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Vodafone says Egyptian authorities forced it to send pro-Mubarak texts

Messages urged 'honest and loyal men to confront the traitors and criminals'

Vodafone has claimed the Egyptian authorities forced it to send pro-government text messages during this week's protests.

Twitter has been buzzing with screen grabs from Vodafone's Egyptian customers showing text messages sent over the course of the demonstrations against Egyptian President Hosni Mubarak's 30-year-old regime.

A text message received on Sunday by an Associated Press reporter in Egypt appealed to the country's "honest and loyal men to confront the traitors and criminals and protect our people and honour". Another urged Egyptians to attend a pro-Mubarak rally in Cairo on Wednesday. The first was marked as coming from "Vodafone". The other was signed: "Egypt Lovers."

Vodafone said the messages had been drafted by Egyptian authorities and that it had no power to change them. "Vodafone Group has protested to the authorities that the current situation regarding these messages is unacceptable. We have made clear that all messages should be transparent and clearly attributable to the originator."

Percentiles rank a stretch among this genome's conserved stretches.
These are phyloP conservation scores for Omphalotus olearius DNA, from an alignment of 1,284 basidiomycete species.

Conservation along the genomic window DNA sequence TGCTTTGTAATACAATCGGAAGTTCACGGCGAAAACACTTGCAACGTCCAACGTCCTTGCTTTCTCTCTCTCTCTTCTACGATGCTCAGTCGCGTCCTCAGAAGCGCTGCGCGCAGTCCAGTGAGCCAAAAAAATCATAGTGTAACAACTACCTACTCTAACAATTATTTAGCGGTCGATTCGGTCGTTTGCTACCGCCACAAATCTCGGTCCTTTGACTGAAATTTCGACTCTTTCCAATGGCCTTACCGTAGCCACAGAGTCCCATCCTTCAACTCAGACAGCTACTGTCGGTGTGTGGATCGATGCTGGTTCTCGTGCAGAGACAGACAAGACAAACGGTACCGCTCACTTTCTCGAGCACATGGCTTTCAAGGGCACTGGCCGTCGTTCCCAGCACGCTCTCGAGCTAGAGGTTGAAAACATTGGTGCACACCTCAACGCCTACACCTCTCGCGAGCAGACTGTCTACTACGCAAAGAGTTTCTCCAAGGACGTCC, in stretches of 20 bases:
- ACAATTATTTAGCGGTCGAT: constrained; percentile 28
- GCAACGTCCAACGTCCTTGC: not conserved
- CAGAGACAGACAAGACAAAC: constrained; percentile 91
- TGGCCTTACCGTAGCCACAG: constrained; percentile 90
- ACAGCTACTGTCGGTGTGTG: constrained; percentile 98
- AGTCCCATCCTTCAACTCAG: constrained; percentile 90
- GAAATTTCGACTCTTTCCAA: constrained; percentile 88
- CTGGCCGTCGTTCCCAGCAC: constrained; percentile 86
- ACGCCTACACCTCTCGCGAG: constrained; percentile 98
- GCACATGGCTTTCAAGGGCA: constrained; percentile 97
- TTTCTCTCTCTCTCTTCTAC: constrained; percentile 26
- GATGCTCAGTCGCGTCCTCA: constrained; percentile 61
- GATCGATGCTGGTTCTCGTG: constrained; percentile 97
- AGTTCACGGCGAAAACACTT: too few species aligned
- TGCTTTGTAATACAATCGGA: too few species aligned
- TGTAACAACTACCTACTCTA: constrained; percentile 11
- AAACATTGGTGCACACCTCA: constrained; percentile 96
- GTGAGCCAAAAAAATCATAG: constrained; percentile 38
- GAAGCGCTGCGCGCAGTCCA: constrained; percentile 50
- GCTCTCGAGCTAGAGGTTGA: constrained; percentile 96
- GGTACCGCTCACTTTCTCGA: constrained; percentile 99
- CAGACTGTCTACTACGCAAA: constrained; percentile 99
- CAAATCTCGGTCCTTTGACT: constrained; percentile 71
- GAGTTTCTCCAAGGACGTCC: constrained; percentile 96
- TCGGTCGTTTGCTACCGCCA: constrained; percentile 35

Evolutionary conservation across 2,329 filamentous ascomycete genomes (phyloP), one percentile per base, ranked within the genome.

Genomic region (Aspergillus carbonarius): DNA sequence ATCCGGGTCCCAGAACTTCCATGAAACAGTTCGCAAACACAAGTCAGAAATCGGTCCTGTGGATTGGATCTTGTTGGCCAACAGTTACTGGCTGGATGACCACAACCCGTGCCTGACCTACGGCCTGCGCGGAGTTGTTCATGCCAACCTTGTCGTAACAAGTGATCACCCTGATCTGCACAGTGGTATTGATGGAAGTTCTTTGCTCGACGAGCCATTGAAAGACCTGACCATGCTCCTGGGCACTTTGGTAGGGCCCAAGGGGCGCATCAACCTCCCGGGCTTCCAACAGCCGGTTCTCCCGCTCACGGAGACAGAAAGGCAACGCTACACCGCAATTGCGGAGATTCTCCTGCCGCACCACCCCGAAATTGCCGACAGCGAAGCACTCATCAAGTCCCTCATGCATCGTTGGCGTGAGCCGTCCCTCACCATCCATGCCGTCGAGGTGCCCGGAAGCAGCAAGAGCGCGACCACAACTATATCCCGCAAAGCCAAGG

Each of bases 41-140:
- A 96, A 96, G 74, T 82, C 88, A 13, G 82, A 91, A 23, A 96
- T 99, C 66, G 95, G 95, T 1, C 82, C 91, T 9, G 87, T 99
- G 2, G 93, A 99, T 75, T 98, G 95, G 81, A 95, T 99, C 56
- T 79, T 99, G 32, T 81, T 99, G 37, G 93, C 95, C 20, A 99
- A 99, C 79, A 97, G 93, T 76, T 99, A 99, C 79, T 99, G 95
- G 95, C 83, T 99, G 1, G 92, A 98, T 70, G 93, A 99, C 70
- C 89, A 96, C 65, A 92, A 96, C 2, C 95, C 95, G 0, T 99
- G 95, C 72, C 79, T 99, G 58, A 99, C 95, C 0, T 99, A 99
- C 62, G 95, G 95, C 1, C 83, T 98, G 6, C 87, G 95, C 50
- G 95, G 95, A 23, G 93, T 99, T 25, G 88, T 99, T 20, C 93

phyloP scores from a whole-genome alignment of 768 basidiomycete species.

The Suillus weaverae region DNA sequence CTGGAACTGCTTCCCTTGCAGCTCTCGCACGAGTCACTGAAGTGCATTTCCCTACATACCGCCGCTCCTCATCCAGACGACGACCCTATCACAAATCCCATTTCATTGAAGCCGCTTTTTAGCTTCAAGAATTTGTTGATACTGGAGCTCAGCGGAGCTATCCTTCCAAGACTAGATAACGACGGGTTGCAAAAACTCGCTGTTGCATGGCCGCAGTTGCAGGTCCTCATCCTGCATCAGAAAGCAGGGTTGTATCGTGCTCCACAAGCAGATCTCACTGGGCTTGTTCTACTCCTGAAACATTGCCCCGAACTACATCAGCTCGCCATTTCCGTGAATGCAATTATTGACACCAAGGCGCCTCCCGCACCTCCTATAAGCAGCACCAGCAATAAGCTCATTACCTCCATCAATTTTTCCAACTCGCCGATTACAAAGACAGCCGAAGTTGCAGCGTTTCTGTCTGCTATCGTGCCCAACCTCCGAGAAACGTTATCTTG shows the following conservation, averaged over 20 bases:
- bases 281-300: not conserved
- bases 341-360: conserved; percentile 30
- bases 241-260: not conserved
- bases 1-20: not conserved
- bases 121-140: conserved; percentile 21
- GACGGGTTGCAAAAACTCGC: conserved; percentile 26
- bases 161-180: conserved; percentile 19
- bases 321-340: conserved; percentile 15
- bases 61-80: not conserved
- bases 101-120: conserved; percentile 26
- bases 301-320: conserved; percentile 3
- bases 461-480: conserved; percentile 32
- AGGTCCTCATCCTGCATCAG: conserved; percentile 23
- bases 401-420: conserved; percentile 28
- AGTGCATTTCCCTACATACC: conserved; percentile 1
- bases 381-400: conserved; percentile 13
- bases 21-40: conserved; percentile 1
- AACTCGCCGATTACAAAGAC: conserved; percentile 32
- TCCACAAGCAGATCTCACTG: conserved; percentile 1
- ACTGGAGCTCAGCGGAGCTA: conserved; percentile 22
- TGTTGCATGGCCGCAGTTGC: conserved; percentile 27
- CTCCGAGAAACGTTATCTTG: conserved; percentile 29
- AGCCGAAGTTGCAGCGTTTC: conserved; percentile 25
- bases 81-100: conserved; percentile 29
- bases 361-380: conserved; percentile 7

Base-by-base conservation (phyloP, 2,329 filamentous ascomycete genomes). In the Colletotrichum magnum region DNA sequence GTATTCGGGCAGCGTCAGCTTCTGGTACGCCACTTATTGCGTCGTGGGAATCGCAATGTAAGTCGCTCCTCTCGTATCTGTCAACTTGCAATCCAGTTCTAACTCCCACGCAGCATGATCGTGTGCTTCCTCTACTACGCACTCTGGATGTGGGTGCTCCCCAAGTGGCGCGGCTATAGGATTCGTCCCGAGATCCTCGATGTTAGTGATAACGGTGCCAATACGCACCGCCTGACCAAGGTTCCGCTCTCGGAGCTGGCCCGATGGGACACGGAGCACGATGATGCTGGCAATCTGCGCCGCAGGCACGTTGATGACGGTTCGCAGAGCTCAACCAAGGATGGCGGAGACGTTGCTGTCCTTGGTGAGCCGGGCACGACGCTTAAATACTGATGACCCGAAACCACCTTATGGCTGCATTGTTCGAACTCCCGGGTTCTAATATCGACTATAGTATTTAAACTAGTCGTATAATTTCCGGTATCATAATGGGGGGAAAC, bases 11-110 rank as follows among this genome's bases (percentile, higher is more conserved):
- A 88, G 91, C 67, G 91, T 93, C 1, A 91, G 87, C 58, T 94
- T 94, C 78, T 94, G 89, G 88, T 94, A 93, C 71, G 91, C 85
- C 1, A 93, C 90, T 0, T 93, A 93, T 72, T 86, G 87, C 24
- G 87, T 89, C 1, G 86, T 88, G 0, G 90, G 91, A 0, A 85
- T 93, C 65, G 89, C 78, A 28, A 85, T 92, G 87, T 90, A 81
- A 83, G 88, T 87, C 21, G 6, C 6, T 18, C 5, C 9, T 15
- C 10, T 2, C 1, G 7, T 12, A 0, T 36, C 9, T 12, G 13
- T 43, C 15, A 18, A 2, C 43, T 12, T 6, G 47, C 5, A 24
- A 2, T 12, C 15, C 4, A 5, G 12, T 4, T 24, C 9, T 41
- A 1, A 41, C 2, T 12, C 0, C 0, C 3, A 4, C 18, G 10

The company said its competitors – including Egypt's Mobinil and the United Arab Emirates' Etisalat – were doing the same. Vodafone said the texts had been sent "since the start of the protests" but declined to reveal how many such messages it had sent or whether it was still putting them out.

Vodafone is already under fire for its role in the internet blackout that cut Egyptian users off for several days. It said the order could not be ignored as it was binding under local law.

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Tahrir Square battleground: 'These people tried to slaughter us last night'

Anti-Mubarak protesters in Cairo fight to hold square littered with bricks and burnt-out vehicles after night of bloodshed

They were barely visible at first, a glimmer of tan clothing among the ranks of pro-Mubarak fighters lined on a low overpass above the entrance to Tahrir Square. It was from here that rocks, petrol bombs and bullets had been raining down on the anti-regime opposition defending their barricades below.